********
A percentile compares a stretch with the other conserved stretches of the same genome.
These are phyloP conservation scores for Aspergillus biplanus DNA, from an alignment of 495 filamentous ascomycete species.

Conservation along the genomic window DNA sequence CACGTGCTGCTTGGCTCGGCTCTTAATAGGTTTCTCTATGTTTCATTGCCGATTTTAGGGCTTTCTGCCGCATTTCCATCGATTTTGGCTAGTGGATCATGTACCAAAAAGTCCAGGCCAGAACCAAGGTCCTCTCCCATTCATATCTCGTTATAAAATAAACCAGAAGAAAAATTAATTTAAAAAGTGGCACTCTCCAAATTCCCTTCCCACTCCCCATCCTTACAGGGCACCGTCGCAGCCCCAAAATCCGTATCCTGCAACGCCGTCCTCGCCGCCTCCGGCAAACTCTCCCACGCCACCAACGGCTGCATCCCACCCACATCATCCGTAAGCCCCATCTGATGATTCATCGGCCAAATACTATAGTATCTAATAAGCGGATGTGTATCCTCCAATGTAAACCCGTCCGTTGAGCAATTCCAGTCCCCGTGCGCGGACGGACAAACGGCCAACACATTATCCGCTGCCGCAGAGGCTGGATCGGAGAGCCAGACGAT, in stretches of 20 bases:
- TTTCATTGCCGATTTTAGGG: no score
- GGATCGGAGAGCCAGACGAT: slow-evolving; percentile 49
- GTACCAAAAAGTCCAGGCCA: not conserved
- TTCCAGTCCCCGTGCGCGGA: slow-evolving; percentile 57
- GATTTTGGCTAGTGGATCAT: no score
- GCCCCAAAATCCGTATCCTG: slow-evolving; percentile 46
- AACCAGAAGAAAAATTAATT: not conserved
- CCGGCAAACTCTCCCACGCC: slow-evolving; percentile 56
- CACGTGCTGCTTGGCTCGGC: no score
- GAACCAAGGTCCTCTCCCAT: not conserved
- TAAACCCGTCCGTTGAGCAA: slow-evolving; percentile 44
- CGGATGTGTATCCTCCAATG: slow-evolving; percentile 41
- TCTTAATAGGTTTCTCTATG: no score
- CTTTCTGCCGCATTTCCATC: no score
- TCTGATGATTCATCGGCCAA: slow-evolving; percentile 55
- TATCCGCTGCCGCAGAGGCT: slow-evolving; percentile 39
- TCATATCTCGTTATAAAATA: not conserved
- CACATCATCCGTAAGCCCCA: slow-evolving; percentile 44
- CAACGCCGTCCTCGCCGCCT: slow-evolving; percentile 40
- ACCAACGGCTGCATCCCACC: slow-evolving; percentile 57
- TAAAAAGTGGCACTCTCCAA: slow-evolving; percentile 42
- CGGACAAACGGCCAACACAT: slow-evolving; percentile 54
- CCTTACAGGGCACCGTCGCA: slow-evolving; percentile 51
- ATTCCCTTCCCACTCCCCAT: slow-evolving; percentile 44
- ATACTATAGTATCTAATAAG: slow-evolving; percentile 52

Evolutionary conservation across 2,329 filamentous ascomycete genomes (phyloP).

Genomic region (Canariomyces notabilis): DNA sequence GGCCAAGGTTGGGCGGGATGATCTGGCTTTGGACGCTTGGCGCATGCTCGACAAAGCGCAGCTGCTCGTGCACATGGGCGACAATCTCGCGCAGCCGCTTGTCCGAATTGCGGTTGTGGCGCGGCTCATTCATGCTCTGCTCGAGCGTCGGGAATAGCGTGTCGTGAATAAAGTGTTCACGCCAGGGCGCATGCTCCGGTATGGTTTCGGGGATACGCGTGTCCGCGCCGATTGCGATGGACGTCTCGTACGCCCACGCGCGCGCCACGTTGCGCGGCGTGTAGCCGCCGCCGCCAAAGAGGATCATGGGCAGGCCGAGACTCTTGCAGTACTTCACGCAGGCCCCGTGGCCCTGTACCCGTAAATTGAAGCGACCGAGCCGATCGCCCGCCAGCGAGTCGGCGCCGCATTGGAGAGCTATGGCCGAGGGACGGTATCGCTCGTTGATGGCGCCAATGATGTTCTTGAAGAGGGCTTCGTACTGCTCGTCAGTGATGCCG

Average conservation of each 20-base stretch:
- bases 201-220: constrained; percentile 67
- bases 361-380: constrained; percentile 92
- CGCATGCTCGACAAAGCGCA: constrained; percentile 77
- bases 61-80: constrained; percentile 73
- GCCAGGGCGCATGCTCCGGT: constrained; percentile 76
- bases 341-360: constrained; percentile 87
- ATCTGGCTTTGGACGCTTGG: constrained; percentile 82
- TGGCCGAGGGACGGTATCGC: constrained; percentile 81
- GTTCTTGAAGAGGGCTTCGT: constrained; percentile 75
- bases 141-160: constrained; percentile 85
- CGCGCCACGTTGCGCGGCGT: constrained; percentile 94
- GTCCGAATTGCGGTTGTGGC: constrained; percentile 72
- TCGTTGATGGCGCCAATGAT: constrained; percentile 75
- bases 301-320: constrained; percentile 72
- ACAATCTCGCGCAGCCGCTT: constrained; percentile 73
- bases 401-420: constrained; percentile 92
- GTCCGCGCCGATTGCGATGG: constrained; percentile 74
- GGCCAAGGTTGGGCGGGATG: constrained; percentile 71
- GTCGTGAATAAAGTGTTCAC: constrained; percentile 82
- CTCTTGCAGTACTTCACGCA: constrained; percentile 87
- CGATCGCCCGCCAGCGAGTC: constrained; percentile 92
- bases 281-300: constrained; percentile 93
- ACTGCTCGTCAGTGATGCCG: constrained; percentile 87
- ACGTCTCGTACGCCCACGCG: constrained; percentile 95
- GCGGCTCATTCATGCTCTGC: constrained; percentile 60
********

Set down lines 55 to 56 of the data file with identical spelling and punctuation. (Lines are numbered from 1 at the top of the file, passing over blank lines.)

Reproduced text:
- ACGTCTCGTACGCCCACGCG: constrained; percentile 95
- GCGGCTCATTCATGCTCTGC: constrained; percentile 60